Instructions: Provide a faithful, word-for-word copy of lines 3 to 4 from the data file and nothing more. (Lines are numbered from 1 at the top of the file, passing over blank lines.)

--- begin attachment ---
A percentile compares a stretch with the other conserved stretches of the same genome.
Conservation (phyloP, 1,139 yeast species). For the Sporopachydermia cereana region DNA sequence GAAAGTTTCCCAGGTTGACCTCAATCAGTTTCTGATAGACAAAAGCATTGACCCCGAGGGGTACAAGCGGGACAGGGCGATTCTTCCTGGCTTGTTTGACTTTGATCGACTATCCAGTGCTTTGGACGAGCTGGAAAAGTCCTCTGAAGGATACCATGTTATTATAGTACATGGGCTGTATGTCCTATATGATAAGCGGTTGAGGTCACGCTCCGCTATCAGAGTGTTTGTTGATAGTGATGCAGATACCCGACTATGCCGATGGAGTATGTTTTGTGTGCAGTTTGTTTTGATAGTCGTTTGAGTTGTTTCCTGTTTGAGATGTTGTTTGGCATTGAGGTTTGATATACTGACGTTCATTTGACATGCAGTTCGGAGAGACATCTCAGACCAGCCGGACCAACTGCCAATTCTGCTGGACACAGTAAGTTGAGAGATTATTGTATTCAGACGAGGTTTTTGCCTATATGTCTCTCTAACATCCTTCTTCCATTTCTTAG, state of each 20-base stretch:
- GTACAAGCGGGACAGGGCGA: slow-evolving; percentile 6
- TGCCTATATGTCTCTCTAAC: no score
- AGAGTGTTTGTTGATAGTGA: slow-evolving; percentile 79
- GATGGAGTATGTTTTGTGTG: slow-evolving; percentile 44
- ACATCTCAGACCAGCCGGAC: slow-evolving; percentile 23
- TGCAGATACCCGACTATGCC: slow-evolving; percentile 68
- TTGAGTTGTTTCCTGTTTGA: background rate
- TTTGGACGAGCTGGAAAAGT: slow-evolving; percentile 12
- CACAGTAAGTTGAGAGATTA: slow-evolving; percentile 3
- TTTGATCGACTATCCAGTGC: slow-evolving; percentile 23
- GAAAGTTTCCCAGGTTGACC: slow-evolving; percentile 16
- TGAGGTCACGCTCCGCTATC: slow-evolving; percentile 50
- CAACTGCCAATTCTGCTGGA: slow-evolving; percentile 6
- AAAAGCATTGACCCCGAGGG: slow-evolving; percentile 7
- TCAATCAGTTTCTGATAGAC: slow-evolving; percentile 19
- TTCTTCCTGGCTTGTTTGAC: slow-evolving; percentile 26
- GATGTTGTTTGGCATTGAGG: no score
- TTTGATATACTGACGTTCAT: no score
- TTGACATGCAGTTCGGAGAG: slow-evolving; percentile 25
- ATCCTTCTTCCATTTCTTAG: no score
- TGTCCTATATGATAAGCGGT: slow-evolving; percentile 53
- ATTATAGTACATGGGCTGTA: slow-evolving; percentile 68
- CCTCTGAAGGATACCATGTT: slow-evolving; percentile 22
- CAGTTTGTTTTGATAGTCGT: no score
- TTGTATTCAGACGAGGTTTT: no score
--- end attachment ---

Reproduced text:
- GTACAAGCGGGACAGGGCGA: slow-evolving; percentile 6
- TGCCTATATGTCTCTCTAAC: no score